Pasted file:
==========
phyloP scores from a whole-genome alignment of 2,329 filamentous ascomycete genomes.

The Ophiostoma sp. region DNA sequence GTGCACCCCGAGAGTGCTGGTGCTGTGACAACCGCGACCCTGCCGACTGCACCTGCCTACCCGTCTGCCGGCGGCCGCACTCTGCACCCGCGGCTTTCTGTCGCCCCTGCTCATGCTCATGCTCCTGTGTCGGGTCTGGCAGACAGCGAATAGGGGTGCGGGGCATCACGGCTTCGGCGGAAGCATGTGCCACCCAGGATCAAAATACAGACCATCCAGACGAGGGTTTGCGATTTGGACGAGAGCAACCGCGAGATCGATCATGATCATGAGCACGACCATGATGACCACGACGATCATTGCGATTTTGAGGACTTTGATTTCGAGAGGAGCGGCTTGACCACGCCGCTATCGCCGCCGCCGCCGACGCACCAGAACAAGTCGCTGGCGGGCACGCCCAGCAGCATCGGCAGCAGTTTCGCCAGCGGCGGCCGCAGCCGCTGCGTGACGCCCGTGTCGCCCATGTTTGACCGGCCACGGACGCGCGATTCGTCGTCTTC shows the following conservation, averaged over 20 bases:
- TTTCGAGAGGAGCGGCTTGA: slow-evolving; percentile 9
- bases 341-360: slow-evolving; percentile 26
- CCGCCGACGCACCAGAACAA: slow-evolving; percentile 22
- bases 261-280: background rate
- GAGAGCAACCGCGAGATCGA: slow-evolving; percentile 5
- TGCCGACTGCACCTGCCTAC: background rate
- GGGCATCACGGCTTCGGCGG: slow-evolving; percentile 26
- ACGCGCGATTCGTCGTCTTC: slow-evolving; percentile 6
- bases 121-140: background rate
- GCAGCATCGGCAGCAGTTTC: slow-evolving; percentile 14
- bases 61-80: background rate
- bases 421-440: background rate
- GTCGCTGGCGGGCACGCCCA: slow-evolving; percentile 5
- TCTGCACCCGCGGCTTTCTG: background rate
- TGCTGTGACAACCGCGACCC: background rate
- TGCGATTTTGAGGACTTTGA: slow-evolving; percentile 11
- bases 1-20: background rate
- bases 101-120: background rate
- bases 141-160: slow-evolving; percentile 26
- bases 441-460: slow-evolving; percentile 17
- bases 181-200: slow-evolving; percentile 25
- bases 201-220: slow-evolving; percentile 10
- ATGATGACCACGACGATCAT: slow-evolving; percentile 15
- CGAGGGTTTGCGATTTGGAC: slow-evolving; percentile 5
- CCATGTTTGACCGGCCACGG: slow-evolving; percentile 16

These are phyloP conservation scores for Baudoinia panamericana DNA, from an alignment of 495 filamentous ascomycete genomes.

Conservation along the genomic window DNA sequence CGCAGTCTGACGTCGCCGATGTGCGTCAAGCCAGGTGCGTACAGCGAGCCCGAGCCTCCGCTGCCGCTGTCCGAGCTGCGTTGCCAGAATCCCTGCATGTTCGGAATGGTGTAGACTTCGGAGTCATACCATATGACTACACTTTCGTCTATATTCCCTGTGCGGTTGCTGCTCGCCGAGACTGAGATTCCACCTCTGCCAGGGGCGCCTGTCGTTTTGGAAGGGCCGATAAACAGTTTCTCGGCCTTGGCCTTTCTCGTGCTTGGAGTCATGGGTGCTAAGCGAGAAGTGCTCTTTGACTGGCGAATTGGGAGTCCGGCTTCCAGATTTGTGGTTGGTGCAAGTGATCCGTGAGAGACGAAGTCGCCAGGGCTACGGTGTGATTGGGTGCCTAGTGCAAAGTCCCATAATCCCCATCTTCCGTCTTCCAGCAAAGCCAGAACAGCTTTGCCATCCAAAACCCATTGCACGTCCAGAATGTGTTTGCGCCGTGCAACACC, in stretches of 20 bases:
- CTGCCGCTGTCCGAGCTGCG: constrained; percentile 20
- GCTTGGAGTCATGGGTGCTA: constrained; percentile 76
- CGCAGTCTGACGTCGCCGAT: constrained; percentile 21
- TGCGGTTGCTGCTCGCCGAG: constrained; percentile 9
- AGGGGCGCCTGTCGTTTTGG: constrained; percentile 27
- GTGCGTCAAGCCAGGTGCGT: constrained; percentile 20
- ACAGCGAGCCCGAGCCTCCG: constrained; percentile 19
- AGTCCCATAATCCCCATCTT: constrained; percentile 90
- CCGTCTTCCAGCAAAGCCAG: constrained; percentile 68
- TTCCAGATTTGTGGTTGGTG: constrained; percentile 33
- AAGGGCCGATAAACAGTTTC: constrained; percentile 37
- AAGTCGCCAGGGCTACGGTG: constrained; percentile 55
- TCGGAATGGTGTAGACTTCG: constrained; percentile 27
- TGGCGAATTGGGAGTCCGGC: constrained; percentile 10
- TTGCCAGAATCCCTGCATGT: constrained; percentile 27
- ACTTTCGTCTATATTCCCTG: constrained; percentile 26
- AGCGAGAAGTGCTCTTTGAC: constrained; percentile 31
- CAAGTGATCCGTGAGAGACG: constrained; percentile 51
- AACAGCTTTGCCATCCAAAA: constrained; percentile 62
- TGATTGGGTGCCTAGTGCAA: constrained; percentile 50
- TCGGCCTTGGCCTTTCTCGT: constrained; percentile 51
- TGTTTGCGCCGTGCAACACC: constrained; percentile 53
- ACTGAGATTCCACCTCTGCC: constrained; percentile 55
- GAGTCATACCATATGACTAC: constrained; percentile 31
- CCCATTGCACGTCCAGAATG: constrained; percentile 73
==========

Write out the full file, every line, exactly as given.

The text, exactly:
phyloP scores from a whole-genome alignment of 2,329 filamentous ascomycete genomes.

The Ophiostoma sp. region DNA sequence GTGCACCCCGAGAGTGCTGGTGCTGTGACAACCGCGACCCTGCCGACTGCACCTGCCTACCCGTCTGCCGGCGGCCGCACTCTGCACCCGCGGCTTTCTGTCGCCCCTGCTCATGCTCATGCTCCTGTGTCGGGTCTGGCAGACAGCGAATAGGGGTGCGGGGCATCACGGCTTCGGCGGAAGCATGTGCCACCCAGGATCAAAATACAGACCATCCAGACGAGGGTTTGCGATTTGGACGAGAGCAACCGCGAGATCGATCATGATCATGAGCACGACCATGATGACCACGACGATCATTGCGATTTTGAGGACTTTGATTTCGAGAGGAGCGGCTTGACCACGCCGCTATCGCCGCCGCCGCCGACGCACCAGAACAAGTCGCTGGCGGGCACGCCCAGCAGCATCGGCAGCAGTTTCGCCAGCGGCGGCCGCAGCCGCTGCGTGACGCCCGTGTCGCCCATGTTTGACCGGCCACGGACGCGCGATTCGTCGTCTTC shows the following conservation, averaged over 20 bases:
- TTTCGAGAGGAGCGGCTTGA: slow-evolving; percentile 9
- bases 341-360: slow-evolving; percentile 26
- CCGCCGACGCACCAGAACAA: slow-evolving; percentile 22
- bases 261-280: background rate
- GAGAGCAACCGCGAGATCGA: slow-evolving; percentile 5
- TGCCGACTGCACCTGCCTAC: background rate
- GGGCATCACGGCTTCGGCGG: slow-evolving; percentile 26
- ACGCGCGATTCGTCGTCTTC: slow-evolving; percentile 6
- bases 121-140: background rate
- GCAGCATCGGCAGCAGTTTC: slow-evolving; percentile 14
- bases 61-80: background rate
- bases 421-440: background rate
- GTCGCTGGCGGGCACGCCCA: slow-evolving; percentile 5
- TCTGCACCCGCGGCTTTCTG: background rate
- TGCTGTGACAACCGCGACCC: background rate
- TGCGATTTTGAGGACTTTGA: slow-evolving; percentile 11
- bases 1-20: background rate
- bases 101-120: background rate
- bases 141-160: slow-evolving; percentile 26
- bases 441-460: slow-evolving; percentile 17
- bases 181-200: slow-evolving; percentile 25
- bases 201-220: slow-evolving; percentile 10
- ATGATGACCACGACGATCAT: slow-evolving; percentile 15
- CGAGGGTTTGCGATTTGGAC: slow-evolving; percentile 5
- CCATGTTTGACCGGCCACGG: slow-evolving; percentile 16

These are phyloP conservation scores for Baudoinia panamericana DNA, from an alignment of 495 filamentous ascomycete genomes.

Conservation along the genomic window DNA sequence CGCAGTCTGACGTCGCCGATGTGCGTCAAGCCAGGTGCGTACAGCGAGCCCGAGCCTCCGCTGCCGCTGTCCGAGCTGCGTTGCCAGAATCCCTGCATGTTCGGAATGGTGTAGACTTCGGAGTCATACCATATGACTACACTTTCGTCTATATTCCCTGTGCGGTTGCTGCTCGCCGAGACTGAGATTCCACCTCTGCCAGGGGCGCCTGTCGTTTTGGAAGGGCCGATAAACAGTTTCTCGGCCTTGGCCTTTCTCGTGCTTGGAGTCATGGGTGCTAAGCGAGAAGTGCTCTTTGACTGGCGAATTGGGAGTCCGGCTTCCAGATTTGTGGTTGGTGCAAGTGATCCGTGAGAGACGAAGTCGCCAGGGCTACGGTGTGATTGGGTGCCTAGTGCAAAGTCCCATAATCCCCATCTTCCGTCTTCCAGCAAAGCCAGAACAGCTTTGCCATCCAAAACCCATTGCACGTCCAGAATGTGTTTGCGCCGTGCAACACC, in stretches of 20 bases:
- CTGCCGCTGTCCGAGCTGCG: constrained; percentile 20
- GCTTGGAGTCATGGGTGCTA: constrained; percentile 76
- CGCAGTCTGACGTCGCCGAT: constrained; percentile 21
- TGCGGTTGCTGCTCGCCGAG: constrained; percentile 9
- AGGGGCGCCTGTCGTTTTGG: constrained; percentile 27
- GTGCGTCAAGCCAGGTGCGT: constrained; percentile 20
- ACAGCGAGCCCGAGCCTCCG: constrained; percentile 19
- AGTCCCATAATCCCCATCTT: constrained; percentile 90
- CCGTCTTCCAGCAAAGCCAG: constrained; percentile 68
- TTCCAGATTTGTGGTTGGTG: constrained; percentile 33
- AAGGGCCGATAAACAGTTTC: constrained; percentile 37
- AAGTCGCCAGGGCTACGGTG: constrained; percentile 55
- TCGGAATGGTGTAGACTTCG: constrained; percentile 27
- TGGCGAATTGGGAGTCCGGC: constrained; percentile 10
- TTGCCAGAATCCCTGCATGT: constrained; percentile 27
- ACTTTCGTCTATATTCCCTG: constrained; percentile 26
- AGCGAGAAGTGCTCTTTGAC: constrained; percentile 31
- CAAGTGATCCGTGAGAGACG: constrained; percentile 51
- AACAGCTTTGCCATCCAAAA: constrained; percentile 62
- TGATTGGGTGCCTAGTGCAA: constrained; percentile 50
- TCGGCCTTGGCCTTTCTCGT: constrained; percentile 51
- TGTTTGCGCCGTGCAACACC: constrained; percentile 53
- ACTGAGATTCCACCTCTGCC: constrained; percentile 55
- GAGTCATACCATATGACTAC: constrained; percentile 31
- CCCATTGCACGTCCAGAATG: constrained; percentile 73